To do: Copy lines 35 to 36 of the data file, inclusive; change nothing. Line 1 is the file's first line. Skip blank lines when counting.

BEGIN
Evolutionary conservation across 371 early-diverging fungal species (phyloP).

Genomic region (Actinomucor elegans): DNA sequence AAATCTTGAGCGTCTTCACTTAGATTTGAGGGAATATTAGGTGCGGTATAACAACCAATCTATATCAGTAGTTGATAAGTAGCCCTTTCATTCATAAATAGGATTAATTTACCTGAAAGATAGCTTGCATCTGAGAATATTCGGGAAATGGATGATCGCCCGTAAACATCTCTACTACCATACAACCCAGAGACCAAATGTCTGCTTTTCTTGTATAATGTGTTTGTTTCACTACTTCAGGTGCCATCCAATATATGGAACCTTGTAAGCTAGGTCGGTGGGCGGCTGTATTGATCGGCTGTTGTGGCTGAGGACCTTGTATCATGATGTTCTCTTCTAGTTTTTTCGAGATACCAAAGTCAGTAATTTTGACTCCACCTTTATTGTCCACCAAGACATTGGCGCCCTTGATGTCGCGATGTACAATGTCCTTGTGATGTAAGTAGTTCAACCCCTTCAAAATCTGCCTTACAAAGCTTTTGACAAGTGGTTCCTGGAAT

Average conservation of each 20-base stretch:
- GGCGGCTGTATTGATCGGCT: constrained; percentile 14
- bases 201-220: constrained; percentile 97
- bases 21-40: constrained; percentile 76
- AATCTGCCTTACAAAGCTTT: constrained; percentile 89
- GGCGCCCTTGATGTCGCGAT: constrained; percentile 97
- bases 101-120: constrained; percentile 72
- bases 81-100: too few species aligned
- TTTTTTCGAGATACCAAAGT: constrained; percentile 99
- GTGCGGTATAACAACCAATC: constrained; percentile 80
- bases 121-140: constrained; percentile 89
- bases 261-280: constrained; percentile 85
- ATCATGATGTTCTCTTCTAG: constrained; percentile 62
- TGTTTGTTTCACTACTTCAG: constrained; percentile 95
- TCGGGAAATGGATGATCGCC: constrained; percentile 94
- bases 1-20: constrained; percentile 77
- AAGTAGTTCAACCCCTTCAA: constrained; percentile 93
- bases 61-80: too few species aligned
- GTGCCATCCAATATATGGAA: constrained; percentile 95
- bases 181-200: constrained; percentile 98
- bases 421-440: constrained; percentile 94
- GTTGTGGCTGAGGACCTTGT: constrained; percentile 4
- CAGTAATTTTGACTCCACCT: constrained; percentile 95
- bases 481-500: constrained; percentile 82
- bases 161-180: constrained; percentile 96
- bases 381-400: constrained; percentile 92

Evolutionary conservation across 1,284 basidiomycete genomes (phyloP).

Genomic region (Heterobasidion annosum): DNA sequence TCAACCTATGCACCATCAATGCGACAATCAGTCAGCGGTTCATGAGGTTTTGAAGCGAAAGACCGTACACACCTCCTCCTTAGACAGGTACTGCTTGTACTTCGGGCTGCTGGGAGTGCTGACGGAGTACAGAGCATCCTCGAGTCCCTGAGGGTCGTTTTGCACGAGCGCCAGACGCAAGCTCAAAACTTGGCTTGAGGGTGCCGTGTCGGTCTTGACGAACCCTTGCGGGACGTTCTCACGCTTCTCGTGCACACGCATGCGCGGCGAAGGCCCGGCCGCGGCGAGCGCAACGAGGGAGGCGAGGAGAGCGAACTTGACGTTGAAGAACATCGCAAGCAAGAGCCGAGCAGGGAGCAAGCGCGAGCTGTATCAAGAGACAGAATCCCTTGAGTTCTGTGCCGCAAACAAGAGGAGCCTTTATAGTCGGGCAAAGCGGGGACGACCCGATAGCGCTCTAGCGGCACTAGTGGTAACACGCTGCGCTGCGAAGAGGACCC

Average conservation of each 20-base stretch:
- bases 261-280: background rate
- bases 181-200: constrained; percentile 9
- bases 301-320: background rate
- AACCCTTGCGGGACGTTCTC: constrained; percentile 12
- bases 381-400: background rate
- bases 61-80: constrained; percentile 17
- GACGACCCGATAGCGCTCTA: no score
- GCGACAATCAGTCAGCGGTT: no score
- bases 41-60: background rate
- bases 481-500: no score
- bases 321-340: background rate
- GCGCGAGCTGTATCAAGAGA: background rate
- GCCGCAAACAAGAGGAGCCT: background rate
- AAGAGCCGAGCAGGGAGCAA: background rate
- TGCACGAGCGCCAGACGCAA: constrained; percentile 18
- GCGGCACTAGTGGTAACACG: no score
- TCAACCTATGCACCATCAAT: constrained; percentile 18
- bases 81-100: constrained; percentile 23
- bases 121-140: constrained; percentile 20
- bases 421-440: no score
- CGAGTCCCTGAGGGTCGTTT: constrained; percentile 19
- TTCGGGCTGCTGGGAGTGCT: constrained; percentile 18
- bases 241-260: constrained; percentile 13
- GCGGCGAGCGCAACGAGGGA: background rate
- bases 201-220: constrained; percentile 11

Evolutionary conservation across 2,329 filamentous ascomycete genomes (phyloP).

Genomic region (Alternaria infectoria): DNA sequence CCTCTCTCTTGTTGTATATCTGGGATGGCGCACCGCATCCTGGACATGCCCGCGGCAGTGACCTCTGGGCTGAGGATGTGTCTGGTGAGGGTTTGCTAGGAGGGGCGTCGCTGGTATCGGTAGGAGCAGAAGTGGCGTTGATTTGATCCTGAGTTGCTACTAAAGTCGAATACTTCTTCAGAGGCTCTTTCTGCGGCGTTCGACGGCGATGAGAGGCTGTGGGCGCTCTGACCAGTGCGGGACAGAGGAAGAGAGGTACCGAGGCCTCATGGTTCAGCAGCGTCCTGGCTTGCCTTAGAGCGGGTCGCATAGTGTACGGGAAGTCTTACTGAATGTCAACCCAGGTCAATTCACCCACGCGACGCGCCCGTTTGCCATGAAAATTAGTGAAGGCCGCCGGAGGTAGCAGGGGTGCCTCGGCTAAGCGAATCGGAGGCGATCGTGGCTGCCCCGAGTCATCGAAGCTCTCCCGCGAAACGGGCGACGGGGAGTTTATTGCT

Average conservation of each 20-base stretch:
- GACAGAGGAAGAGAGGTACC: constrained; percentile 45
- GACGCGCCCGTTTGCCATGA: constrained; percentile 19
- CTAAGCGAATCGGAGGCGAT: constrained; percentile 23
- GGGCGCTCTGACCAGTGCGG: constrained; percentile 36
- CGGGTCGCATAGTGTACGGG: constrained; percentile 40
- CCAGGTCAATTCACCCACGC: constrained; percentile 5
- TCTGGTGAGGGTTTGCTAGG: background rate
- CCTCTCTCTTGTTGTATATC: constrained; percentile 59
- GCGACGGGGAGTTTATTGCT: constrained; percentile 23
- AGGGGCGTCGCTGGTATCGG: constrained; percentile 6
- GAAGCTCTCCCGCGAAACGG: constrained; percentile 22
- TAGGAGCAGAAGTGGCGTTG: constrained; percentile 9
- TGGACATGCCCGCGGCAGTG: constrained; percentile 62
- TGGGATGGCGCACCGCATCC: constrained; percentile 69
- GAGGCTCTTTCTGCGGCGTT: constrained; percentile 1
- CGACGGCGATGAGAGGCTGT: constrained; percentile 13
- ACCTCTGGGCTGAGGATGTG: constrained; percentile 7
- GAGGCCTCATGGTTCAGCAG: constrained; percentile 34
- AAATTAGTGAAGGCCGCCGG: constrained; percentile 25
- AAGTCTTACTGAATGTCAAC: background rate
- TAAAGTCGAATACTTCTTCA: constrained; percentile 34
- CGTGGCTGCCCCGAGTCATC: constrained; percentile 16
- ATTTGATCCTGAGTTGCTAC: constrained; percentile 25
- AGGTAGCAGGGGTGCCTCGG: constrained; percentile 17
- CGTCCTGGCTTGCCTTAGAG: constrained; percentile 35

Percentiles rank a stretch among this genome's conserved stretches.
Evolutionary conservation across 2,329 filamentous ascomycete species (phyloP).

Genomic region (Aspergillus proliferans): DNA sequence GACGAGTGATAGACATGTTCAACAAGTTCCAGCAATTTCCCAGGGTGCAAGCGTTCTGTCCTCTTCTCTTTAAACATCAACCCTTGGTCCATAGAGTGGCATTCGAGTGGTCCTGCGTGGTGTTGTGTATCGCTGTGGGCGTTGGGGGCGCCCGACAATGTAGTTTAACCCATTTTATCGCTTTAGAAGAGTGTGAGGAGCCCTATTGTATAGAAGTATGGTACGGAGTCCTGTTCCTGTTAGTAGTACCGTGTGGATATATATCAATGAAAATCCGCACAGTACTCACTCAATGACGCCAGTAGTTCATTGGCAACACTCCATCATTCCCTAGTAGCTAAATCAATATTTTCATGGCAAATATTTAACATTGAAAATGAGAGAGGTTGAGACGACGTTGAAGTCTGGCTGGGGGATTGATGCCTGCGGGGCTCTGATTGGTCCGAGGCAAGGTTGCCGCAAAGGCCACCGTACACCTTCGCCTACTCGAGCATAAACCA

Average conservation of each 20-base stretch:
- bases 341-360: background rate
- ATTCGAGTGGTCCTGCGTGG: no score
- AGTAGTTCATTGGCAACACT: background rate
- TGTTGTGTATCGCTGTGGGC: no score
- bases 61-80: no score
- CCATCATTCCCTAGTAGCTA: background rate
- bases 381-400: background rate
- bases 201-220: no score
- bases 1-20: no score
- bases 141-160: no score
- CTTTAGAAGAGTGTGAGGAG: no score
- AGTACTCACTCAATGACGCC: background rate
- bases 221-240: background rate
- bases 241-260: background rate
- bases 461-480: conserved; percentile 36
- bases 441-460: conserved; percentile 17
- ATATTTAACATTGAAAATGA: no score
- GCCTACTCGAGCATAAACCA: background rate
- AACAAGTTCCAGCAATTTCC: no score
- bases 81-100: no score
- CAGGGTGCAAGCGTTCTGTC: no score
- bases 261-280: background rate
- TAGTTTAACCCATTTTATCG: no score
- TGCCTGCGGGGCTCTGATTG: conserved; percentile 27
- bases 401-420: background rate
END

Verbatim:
- AACCCTTGCGGGACGTTCTC: constrained; percentile 12
- bases 381-400: background rate